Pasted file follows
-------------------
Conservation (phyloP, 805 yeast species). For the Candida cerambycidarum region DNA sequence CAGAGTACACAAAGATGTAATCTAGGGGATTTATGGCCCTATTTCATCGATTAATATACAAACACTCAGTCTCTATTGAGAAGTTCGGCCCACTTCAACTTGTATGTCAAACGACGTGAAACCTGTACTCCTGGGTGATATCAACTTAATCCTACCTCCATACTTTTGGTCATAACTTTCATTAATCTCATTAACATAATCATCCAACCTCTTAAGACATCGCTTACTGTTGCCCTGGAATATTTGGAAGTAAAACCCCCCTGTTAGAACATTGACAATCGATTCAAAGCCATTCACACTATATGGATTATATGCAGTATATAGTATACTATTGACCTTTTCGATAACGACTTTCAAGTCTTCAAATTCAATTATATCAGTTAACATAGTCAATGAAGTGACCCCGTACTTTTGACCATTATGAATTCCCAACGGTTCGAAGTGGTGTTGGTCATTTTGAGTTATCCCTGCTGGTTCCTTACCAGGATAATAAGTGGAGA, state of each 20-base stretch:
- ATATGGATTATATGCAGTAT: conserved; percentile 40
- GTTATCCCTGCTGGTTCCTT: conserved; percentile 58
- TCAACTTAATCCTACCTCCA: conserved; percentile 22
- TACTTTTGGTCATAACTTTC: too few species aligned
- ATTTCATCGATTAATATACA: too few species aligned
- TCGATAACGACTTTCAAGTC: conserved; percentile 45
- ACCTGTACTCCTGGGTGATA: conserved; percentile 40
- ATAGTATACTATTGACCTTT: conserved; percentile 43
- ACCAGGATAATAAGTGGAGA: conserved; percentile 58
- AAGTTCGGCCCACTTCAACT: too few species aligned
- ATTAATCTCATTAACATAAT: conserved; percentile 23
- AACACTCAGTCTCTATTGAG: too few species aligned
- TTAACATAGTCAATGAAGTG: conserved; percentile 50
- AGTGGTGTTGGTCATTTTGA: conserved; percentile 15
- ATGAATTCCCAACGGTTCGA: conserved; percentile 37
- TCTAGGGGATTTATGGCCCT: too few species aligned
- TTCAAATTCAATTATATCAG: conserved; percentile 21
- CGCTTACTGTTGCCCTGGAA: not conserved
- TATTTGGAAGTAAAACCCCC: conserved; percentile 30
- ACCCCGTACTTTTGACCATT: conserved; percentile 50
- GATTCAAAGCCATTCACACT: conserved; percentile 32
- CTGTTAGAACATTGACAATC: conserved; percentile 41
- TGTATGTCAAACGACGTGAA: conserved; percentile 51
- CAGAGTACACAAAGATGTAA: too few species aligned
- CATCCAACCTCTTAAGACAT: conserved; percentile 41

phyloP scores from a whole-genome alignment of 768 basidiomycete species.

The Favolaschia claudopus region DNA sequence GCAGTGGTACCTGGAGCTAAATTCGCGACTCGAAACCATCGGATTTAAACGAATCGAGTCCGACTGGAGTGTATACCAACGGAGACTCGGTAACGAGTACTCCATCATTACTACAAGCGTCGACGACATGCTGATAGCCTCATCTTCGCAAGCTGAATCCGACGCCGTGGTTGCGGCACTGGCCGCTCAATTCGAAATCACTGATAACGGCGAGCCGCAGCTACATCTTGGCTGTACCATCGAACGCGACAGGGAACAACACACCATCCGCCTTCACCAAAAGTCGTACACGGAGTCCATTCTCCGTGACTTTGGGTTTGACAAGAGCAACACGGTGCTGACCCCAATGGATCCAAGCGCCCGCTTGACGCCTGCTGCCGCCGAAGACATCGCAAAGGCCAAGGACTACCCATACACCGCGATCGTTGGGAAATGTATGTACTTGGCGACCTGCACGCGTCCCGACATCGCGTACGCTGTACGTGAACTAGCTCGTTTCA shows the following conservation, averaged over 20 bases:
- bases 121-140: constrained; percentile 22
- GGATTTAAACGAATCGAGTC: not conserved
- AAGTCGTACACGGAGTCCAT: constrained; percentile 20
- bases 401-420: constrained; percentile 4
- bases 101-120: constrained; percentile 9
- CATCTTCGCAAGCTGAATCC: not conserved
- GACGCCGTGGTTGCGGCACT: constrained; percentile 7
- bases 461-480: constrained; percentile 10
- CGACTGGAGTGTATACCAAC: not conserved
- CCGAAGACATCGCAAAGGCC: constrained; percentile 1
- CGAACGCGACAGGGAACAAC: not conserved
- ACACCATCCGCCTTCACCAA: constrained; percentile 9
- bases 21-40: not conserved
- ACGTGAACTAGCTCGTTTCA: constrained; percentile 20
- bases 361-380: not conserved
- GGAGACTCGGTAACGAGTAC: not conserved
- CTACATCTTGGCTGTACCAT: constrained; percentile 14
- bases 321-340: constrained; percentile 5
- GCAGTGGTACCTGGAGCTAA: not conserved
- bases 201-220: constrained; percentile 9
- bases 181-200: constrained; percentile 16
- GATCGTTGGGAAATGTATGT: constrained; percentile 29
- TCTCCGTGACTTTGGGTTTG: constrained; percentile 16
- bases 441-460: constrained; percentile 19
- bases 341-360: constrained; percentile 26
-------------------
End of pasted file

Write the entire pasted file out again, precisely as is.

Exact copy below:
Conservation (phyloP, 805 yeast species). For the Candida cerambycidarum region DNA sequence CAGAGTACACAAAGATGTAATCTAGGGGATTTATGGCCCTATTTCATCGATTAATATACAAACACTCAGTCTCTATTGAGAAGTTCGGCCCACTTCAACTTGTATGTCAAACGACGTGAAACCTGTACTCCTGGGTGATATCAACTTAATCCTACCTCCATACTTTTGGTCATAACTTTCATTAATCTCATTAACATAATCATCCAACCTCTTAAGACATCGCTTACTGTTGCCCTGGAATATTTGGAAGTAAAACCCCCCTGTTAGAACATTGACAATCGATTCAAAGCCATTCACACTATATGGATTATATGCAGTATATAGTATACTATTGACCTTTTCGATAACGACTTTCAAGTCTTCAAATTCAATTATATCAGTTAACATAGTCAATGAAGTGACCCCGTACTTTTGACCATTATGAATTCCCAACGGTTCGAAGTGGTGTTGGTCATTTTGAGTTATCCCTGCTGGTTCCTTACCAGGATAATAAGTGGAGA, state of each 20-base stretch:
- ATATGGATTATATGCAGTAT: conserved; percentile 40
- GTTATCCCTGCTGGTTCCTT: conserved; percentile 58
- TCAACTTAATCCTACCTCCA: conserved; percentile 22
- TACTTTTGGTCATAACTTTC: too few species aligned
- ATTTCATCGATTAATATACA: too few species aligned
- TCGATAACGACTTTCAAGTC: conserved; percentile 45
- ACCTGTACTCCTGGGTGATA: conserved; percentile 40
- ATAGTATACTATTGACCTTT: conserved; percentile 43
- ACCAGGATAATAAGTGGAGA: conserved; percentile 58
- AAGTTCGGCCCACTTCAACT: too few species aligned
- ATTAATCTCATTAACATAAT: conserved; percentile 23
- AACACTCAGTCTCTATTGAG: too few species aligned
- TTAACATAGTCAATGAAGTG: conserved; percentile 50
- AGTGGTGTTGGTCATTTTGA: conserved; percentile 15
- ATGAATTCCCAACGGTTCGA: conserved; percentile 37
- TCTAGGGGATTTATGGCCCT: too few species aligned
- TTCAAATTCAATTATATCAG: conserved; percentile 21
- CGCTTACTGTTGCCCTGGAA: not conserved
- TATTTGGAAGTAAAACCCCC: conserved; percentile 30
- ACCCCGTACTTTTGACCATT: conserved; percentile 50
- GATTCAAAGCCATTCACACT: conserved; percentile 32
- CTGTTAGAACATTGACAATC: conserved; percentile 41
- TGTATGTCAAACGACGTGAA: conserved; percentile 51
- CAGAGTACACAAAGATGTAA: too few species aligned
- CATCCAACCTCTTAAGACAT: conserved; percentile 41

phyloP scores from a whole-genome alignment of 768 basidiomycete species.

The Favolaschia claudopus region DNA sequence GCAGTGGTACCTGGAGCTAAATTCGCGACTCGAAACCATCGGATTTAAACGAATCGAGTCCGACTGGAGTGTATACCAACGGAGACTCGGTAACGAGTACTCCATCATTACTACAAGCGTCGACGACATGCTGATAGCCTCATCTTCGCAAGCTGAATCCGACGCCGTGGTTGCGGCACTGGCCGCTCAATTCGAAATCACTGATAACGGCGAGCCGCAGCTACATCTTGGCTGTACCATCGAACGCGACAGGGAACAACACACCATCCGCCTTCACCAAAAGTCGTACACGGAGTCCATTCTCCGTGACTTTGGGTTTGACAAGAGCAACACGGTGCTGACCCCAATGGATCCAAGCGCCCGCTTGACGCCTGCTGCCGCCGAAGACATCGCAAAGGCCAAGGACTACCCATACACCGCGATCGTTGGGAAATGTATGTACTTGGCGACCTGCACGCGTCCCGACATCGCGTACGCTGTACGTGAACTAGCTCGTTTCA shows the following conservation, averaged over 20 bases:
- bases 121-140: constrained; percentile 22
- GGATTTAAACGAATCGAGTC: not conserved
- AAGTCGTACACGGAGTCCAT: constrained; percentile 20
- bases 401-420: constrained; percentile 4
- bases 101-120: constrained; percentile 9
- CATCTTCGCAAGCTGAATCC: not conserved
- GACGCCGTGGTTGCGGCACT: constrained; percentile 7
- bases 461-480: constrained; percentile 10
- CGACTGGAGTGTATACCAAC: not conserved
- CCGAAGACATCGCAAAGGCC: constrained; percentile 1
- CGAACGCGACAGGGAACAAC: not conserved
- ACACCATCCGCCTTCACCAA: constrained; percentile 9
- bases 21-40: not conserved
- ACGTGAACTAGCTCGTTTCA: constrained; percentile 20
- bases 361-380: not conserved
- GGAGACTCGGTAACGAGTAC: not conserved
- CTACATCTTGGCTGTACCAT: constrained; percentile 14
- bases 321-340: constrained; percentile 5
- GCAGTGGTACCTGGAGCTAA: not conserved
- bases 201-220: constrained; percentile 9
- bases 181-200: constrained; percentile 16
- GATCGTTGGGAAATGTATGT: constrained; percentile 29
- TCTCCGTGACTTTGGGTTTG: constrained; percentile 16
- bases 441-460: constrained; percentile 19
- bases 341-360: constrained; percentile 26